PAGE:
If the girl lives on to ‘exist’ despite all the threats at every stage, other notions like ‘impurity’ during menstruation are imposed to kill their spirit of enthusiasm. Then there are notions of a girl’s ‘duty’ to the family. The segregation of duties between a boy and a girl within the family leaves girls doing household chores like cooking, cleaning and fetching water, besides babysitting for siblings.

NEP 2019 On Girls’ Education

But, the policy on education is oblivious of all these stark realities or maybe, it is aware and hence has a dedicated chapter called 6.2. Education of girls as a cross-cutting theme! However, the opening lines of this chapter show how the policymakers are confused.

covid impact on girls education
Covid-19 impact on girls’ education

It claims “Indian society has long upheld the high status of women and girls and the importance of girls’ education. Early history dating back thousands of years indicates the preeminent role women played as leaders in politics, defense, religion, literature as well as the fabric of Indian society.” If it is so, why the policy recommends ‘Changing mindsets and halting harmful practices to foster gender equity and inclusion‘. The policy recognizes the missing link in our social evolution and irreparable damage that had done prompting Savitribai Phule to initiate a course correction. Course correction which was vehemently opposed and continues to be done! The means have become more gruesome or sophisticated depending upon the caste and social status of the girl concerned. It is a double whammy for the girls from caste-based discriminated groups.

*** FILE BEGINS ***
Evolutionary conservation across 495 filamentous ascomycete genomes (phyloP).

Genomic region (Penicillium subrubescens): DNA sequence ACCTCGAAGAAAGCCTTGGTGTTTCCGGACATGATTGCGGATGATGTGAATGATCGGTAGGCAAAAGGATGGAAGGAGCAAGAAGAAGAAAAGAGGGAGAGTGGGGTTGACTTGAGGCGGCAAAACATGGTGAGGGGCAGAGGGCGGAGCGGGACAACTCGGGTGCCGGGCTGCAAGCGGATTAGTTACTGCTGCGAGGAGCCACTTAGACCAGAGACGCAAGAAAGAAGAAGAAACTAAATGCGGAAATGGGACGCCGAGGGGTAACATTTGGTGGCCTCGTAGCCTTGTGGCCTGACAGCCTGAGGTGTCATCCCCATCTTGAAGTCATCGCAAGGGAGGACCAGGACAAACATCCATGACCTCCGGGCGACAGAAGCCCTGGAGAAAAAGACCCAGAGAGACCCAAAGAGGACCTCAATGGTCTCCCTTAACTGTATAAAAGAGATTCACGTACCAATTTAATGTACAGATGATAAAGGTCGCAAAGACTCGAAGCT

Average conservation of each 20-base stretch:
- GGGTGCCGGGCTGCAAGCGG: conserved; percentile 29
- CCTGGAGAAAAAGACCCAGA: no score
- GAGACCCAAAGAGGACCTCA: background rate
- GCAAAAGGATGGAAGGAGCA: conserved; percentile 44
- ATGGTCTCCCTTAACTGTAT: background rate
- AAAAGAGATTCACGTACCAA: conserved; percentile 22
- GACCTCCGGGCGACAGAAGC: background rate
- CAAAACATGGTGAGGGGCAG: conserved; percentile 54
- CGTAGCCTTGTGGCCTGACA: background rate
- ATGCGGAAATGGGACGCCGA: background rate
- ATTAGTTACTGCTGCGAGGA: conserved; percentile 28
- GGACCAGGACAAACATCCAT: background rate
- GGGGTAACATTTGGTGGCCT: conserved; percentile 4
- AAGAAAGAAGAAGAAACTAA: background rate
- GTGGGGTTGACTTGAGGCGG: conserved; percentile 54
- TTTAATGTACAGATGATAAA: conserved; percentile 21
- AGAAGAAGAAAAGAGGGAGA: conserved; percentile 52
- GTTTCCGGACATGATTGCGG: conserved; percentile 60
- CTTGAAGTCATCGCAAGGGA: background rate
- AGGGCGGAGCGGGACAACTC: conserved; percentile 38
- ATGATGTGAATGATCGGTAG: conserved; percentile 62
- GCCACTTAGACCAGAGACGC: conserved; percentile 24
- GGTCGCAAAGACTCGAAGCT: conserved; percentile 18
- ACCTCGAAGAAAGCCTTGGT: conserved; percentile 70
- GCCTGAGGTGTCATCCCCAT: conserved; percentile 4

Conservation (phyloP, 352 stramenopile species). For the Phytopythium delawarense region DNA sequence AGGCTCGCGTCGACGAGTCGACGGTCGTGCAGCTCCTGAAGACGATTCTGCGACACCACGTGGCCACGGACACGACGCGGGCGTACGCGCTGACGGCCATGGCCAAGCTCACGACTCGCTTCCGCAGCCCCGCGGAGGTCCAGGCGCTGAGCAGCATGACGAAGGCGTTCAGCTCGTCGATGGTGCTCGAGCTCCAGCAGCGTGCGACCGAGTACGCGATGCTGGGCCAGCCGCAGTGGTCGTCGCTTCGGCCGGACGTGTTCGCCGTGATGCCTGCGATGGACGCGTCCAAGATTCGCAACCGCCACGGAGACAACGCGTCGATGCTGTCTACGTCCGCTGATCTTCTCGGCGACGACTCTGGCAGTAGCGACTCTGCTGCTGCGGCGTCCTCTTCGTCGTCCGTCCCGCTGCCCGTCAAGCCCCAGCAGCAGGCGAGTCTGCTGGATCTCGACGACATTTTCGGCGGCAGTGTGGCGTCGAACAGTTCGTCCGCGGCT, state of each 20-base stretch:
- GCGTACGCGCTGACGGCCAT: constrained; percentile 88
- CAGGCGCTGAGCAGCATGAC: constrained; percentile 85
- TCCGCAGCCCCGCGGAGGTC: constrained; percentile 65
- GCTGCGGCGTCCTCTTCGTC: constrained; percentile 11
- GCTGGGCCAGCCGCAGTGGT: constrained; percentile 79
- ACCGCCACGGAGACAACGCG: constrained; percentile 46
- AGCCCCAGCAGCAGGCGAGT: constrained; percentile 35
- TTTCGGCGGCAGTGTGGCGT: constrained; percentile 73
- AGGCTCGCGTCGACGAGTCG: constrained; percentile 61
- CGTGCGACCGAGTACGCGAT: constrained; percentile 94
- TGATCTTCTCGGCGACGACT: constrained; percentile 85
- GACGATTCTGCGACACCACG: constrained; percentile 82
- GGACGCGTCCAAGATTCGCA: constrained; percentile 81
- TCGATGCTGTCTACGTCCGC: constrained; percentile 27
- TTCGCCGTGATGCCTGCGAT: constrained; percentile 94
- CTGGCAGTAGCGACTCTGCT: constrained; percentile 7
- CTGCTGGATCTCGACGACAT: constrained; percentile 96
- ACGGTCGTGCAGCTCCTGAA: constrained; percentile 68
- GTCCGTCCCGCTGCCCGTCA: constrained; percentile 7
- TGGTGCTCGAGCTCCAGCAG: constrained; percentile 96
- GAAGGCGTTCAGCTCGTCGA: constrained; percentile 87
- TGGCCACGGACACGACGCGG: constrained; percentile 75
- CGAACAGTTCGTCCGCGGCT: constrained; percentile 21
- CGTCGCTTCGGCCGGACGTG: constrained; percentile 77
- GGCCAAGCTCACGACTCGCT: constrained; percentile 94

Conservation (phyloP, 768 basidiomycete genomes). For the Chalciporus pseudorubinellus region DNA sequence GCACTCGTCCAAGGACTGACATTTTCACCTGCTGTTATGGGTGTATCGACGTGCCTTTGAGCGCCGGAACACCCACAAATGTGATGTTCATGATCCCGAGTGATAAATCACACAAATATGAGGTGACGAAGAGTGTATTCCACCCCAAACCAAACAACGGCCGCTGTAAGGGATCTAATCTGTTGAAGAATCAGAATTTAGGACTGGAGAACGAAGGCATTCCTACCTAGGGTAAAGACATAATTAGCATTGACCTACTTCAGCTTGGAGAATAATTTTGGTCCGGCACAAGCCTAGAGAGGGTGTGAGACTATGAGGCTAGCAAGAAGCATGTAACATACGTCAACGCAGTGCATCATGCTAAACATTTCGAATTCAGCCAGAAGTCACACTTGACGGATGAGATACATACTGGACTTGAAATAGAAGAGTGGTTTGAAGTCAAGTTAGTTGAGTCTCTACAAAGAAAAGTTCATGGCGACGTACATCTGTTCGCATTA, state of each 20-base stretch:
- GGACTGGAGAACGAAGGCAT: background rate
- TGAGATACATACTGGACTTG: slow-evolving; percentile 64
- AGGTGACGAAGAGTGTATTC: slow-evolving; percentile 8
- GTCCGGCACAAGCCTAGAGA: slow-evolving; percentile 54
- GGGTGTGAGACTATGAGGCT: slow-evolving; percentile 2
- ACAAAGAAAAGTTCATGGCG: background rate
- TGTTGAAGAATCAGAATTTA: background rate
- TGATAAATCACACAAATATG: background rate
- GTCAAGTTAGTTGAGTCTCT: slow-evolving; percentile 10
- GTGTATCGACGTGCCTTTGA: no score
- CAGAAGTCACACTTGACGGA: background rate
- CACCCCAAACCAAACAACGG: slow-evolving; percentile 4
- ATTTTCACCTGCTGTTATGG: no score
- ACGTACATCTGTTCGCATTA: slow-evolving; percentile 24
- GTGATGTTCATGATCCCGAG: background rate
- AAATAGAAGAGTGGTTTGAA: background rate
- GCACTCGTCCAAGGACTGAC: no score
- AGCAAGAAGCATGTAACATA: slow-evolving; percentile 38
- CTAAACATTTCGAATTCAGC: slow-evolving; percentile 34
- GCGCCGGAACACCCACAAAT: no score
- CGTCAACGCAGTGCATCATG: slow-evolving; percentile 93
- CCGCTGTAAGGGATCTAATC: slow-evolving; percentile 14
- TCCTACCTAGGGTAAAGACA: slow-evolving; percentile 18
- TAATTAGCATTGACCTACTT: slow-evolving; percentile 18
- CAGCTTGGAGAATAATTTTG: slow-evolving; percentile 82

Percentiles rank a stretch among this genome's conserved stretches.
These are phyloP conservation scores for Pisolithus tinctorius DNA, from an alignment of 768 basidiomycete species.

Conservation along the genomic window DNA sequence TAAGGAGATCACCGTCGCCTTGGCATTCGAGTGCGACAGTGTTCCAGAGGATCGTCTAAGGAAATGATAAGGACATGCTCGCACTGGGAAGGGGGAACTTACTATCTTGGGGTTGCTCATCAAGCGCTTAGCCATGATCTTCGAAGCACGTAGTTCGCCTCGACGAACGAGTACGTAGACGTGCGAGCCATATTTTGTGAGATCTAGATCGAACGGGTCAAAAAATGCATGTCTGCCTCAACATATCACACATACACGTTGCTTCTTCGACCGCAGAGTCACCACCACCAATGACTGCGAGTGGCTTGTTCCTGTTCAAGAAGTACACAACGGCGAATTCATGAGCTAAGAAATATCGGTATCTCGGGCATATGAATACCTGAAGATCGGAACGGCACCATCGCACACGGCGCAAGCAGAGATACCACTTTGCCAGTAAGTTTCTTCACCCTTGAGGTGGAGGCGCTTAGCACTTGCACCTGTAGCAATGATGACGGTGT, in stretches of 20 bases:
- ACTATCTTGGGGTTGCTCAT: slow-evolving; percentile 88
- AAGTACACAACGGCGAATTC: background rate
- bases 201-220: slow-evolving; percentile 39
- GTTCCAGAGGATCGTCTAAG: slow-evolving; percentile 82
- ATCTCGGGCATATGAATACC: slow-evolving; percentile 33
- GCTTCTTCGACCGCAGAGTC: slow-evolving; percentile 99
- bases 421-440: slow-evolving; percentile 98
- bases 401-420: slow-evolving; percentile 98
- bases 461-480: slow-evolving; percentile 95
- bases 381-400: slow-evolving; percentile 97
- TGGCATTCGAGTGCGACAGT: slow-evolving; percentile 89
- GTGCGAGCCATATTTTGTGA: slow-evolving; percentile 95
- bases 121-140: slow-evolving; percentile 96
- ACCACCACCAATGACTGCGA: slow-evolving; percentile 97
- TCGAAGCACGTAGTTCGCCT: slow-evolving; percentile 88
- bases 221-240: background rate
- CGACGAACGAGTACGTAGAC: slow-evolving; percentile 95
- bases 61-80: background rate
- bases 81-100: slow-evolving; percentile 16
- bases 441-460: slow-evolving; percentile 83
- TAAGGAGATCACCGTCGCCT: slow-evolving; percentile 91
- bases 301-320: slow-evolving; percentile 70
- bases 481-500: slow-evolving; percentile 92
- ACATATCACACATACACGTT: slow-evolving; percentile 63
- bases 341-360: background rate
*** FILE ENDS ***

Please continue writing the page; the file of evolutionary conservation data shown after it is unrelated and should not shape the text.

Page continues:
Special Education Zones

The proposed policy on education is too lofty to make any discerning sense about provisions for improvement in the environment for girls’ education. It proposes to focus on girls from SEDGs and proposes Special Education Zones (SEZ) for them. But those will be run by philanthropists who will have complete autonomy in finances, curriculum, administration, etc. The government then expects that these philanthropists will run these SEZ on a not-for-profit basis and will also mitigate opportunity costs and fees for pursuing education.

SEZ or proposed school complex projects combined with vocational and hobbies to be included in the curriculum as regular courses will create educational ‘ghettos’ to produce a mediocre, low skilled force of irrelevant youth, boys and girls. They will be at best single skilled at bonded labour for the capitalist owners of philanthropist trusts.

The Current Scenario

The Covid-19 pandemic has thrown a different kind of challenge. It has forced digital distance teaching upon the teachers who are one of the least computer literates in the country. Some might argue that banks had the same situation when automation was introduced, and the banking industry coped with that. But teaching and banking are poles apart. In banking, it was all about handling the transactions mechanically, with scope to correct the mistake. Man-machine relation in banking is purely transactional.

Same is not the case with teaching. Teaching deals with tender, curious human minds and involves the production of knowledge, not just transaction. Absence of data connectivity and access to reliable devices, especially for girls in particular and SEDGs, in general, will deny any meaningful education to the large population. The education divide will further aggravate with the digital divide and stratification of models of learning.

The National Education Policy needs to shed its ambivalence about our culture and social values and invest heavily from government funds in education. Education and defense should draw equal importance for defending our sovereignty. These two sectors should get the same amount of budget allocations.